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Saturday, July 13, 2013

Rough seas battering Chinese shipbuilders

Published on Jul 13, 2013
Already hit by downturn, industry now faces credit squeeze

By Goh Eng Yeow Senior Correspondent

TO GET a sense of the severe credit crunch facing China firms, look no farther than the battered shares of Chinese shipbuilders.

Since hitting their respective highs on Jan 14, Cosco's share price has plunged 28 per cent to 74 cents while Yangzijiang was down 25.4 per cent to 85 cents as of yesterday, as they contend with the shipbuilding downturn in China and now the credit squeeze in the mainland banking system.

Going by the gloomy forecasts from analysts on the sector, the two Chinese shipbuilders' fortunes may not change for the better any time soon.

One long, dark shadow is being cast by fellow shipbuilder Hong Kong-listed China Rongsheng - once billed as the biggest shipbuilder in the world in terms of tonnage of orders on hand - which faces the grim prospect of insolvency. It forced workers to take "holidays" and even had to borrow money from its founder to stave off a cash crunch.

Over a week ago, Rongsheng also had to contend with laid-off workers who formed a blockade outside the company's Nantong shipyard over a wage dispute, even as it tried to fend off other problems such as a lack of orders this year, and a reluctance by Chinese lenders to extend credit to it.

Its woeful tale provides a cautionary lesson for investors on the problems plaguing China shipbuilders.

OCBC Investment Research, for one, flagged the credit risks confronting Cosco in a recent report.
It said: "Should credit conditions deteriorate, we think that Cosco with its large debt burden will be vulnerable. The group's net gearing climbed to 131 per cent as at the end of the first quarter from just 10 per cent at the end of 2010."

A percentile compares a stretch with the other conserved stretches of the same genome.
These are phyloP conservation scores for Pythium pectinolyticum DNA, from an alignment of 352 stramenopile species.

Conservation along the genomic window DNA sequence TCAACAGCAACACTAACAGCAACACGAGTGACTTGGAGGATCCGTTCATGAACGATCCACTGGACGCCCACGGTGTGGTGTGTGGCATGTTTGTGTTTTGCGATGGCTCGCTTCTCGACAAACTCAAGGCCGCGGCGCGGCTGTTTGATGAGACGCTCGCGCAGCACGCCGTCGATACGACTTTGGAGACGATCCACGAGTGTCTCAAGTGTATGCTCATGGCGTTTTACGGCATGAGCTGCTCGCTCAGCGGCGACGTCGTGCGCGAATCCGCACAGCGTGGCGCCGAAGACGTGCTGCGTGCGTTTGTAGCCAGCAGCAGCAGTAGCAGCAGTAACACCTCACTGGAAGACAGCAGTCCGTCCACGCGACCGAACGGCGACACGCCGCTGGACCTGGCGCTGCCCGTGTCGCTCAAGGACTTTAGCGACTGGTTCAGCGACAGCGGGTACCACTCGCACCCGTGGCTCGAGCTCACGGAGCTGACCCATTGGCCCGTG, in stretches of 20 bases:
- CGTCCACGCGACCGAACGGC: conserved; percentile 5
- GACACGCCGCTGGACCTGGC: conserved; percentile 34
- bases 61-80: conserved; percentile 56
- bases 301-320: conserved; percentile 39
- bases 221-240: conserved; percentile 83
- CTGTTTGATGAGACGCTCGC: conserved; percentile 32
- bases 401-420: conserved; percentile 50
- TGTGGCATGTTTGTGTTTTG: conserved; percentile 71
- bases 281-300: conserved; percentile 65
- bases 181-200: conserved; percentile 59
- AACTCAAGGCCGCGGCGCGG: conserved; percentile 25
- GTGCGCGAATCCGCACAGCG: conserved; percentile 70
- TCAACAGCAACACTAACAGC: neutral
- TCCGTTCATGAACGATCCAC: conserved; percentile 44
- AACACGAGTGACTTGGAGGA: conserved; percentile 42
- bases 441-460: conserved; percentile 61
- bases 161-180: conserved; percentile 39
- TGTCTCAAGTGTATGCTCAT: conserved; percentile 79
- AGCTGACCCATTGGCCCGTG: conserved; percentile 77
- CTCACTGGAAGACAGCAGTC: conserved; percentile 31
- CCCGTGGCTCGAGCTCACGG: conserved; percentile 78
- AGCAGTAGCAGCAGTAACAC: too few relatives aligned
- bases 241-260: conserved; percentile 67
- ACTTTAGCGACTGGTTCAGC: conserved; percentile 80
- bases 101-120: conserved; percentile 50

OCBC also estimated that about half of Cosco's existing $3.4 billion debt would need to be refinanced within the next 12 months.

"Cosco's free cash flow is also likely to remain negative for the next few years, due to its low net profit margin and increasingly back-end loaded contracts in its order book," it added.

But Barclays analyst Jon Windham believes that the stress on the Chinese shipbuilding industry from the slowdown in vessel orders may not affect all shipbuilders in the same way.

He said in a note: "Orders are increasingly being concentrated at those yards that shipowners view as stable."

But on the flipside, signs of instability at a yard can become a self-fulfilling prophecy, as shipowners withhold progress payments if there is concern that the yard cannot complete the order.

"This can cause a quick deterioration in financial liquidity at the yard and is not dissimilar to a run on a bank," he added.

For investors looking for exposure in Chinese shipbuilders, his pick would be Yangzijiang.

"As of the first quarter, Yangzijiang's order book was US$3.3 billion, 75 per cent of which is in container vessels. In our view, Yangzijiang's ability to produce high quality, large container vessels and a strong balance sheet with 11 billion yuan in new cash and financial assets makes it a long-term winner in the shipbuilding industry," Mr Windham said.

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